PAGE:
Sen. Lamar Alexander, R-Tenn., is moving closer to his goal. The former Tennessee governor, former University of Tennessee president, former Secretary of Education and current chairman of the U.S. Senate Health, Education, Labor and Pensions Committee has a huge education bill on the Senate floor.
“My top priority in Congress this year is to fix No Child Left Behind by restoring responsibility to states and local government, reversing the trend to a national school board and ending Washington’s Common Core mandate,” Alexander told a crowd in Jackson, Tennessee, in May. In another act of bipartisanship in the Republican-controlled Senate, all 22 committee members, after debate and amendments, voted for the Every Child Achieves Act of 2015.
According to Alexander, the bill restores responsibility to those closest to the children, ends the Common Core mandate, reduces over-testing and increases school choice. Alexander told the educators, elected officials and parents in Jackson, “Our bill to fix No Child Left Behind will continue the law’s important measurements of academic progress of students but restore to states, school districts, classroom teachers and parents the responsibility for deciding what to do about improving student achievement.”
Alexander’s bill would end D.C. educational diktats. “The Every Child Achieves Act restores responsibility to states and districts for their local schools by providing increased flexibility to design and implement their education programs and systems, while also strictly prohibiting the U.S. Department of Education from dictating to states what standards to adopt, what accountability systems to implement, how to identify schools or teachers that need improvement, or how to use federal, state or local funds to operate their local schools,” said a release from his office.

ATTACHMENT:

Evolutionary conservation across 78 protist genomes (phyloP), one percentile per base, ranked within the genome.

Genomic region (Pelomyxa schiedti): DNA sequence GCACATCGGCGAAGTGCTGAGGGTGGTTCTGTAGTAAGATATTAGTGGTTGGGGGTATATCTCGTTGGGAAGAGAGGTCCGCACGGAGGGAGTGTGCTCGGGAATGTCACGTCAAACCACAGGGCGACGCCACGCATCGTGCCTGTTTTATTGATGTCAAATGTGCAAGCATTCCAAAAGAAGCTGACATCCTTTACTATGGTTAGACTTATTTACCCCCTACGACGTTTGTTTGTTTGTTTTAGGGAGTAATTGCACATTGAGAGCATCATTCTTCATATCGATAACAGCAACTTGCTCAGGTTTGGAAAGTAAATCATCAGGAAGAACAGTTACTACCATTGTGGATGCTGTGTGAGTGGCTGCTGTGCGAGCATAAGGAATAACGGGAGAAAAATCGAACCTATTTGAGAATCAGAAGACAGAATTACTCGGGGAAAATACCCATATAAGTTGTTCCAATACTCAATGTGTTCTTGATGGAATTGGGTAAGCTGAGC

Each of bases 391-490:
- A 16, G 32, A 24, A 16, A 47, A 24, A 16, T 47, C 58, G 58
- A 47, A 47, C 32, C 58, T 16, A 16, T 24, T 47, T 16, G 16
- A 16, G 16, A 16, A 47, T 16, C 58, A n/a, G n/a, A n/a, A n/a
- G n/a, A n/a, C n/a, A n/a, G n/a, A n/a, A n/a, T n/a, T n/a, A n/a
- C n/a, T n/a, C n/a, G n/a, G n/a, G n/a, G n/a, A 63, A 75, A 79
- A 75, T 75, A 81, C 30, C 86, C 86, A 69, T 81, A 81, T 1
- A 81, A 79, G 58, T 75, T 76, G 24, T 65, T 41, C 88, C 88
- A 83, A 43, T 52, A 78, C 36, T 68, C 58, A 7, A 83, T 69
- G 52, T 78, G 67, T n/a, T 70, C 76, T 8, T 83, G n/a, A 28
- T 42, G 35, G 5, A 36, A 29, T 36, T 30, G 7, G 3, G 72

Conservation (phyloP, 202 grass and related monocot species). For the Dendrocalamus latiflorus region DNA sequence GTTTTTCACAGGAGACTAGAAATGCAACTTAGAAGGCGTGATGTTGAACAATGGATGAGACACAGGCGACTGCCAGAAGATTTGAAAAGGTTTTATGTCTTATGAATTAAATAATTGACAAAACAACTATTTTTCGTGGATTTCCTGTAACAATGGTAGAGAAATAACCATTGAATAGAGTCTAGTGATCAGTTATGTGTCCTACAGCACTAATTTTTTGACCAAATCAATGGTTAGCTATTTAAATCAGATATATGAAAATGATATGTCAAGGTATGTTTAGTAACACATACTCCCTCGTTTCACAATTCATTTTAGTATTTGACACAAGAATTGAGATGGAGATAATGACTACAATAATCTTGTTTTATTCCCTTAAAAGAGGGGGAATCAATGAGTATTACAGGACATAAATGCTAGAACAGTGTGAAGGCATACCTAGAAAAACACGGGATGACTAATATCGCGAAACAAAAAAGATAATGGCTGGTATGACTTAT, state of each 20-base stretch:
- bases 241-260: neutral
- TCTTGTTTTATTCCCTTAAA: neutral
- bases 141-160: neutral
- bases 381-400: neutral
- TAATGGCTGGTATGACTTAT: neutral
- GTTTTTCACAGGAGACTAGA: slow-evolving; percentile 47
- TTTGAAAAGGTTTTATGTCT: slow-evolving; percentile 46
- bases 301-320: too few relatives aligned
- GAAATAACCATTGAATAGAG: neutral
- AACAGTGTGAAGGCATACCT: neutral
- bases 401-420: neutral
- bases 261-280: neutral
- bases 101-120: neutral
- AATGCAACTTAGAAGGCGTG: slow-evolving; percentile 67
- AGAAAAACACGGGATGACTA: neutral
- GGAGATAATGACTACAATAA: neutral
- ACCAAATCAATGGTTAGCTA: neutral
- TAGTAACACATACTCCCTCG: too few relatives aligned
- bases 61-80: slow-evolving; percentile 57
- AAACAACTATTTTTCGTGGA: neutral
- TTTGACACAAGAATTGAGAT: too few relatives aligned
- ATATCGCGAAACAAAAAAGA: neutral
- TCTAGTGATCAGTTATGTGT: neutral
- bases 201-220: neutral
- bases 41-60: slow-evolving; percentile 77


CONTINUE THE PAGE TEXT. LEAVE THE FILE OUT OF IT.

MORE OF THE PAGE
The bill would peel back Common Core. “The bill requires that states are solely responsible for choosing which standards to adopt. The Secretary of Education cannot mandate, direct, or control State curriculum or standards,” Alexander said. “Also, the Secretary cannot require, coerce, or incentivize states to include or delete specific elements in their standards, or to adopt Common Core State Standards.”
Alexander’s plan would still measure progress and assure accountability, but would restore testing responsibility to the states. “The bill keeps in place the 17 federal tests, but states are responsible for deciding to what extent and how those test results are used to measure student achievement and school success,” Alexander said. “This will help reduce the cascade of state and local tests, which were used to prepare students for high-stakes federal tests under No Child Left Behind’s federal test-based accountability system.”
But local and state control works only if those local and state officials resist the temptation to dilute standards and dumb down tests to look good locally. We cannot measure effectiveness without robust testing, and our kids cannot compete globally if we do not demand much, much more of our students, teachers, administrators and elected officials.
While most of the bill addresses common-sense mechanics, Alexander’s proposal to expand charter schools offers an opportunity for many disadvantaged kids to be freed from the grips of a leftist ideological establishment. Teachers’ unions and education eggheads condemn poor and minority kids to a life of less by sentencing them to failed schools that are dangerous to both brain and body. School choice, though, is incredibly popular with parents of kids in high-risk neighborhoods who simply want their kids to learn and live until adulthood. Alexander’s expansion of charter schools could give those children a chance by giving them a choice.
“For over seven years, about 1 million children enrolled in Tennessee public schools have been going to school under an expired federal law,” Alexander wrote in a column earlier this week. “It’s time to fix No Child Left Behind.”
On this, right and left, red and blue, conservative and less so can concur. Alexander’s bill is a good start.
Greg Johnson’s columns appear on Wednesdays, Fridays and the second Sunday of each month. Follow him on Twitter @jgregjohnson. Email him at [email protected]
[“source – knoxnews.com”]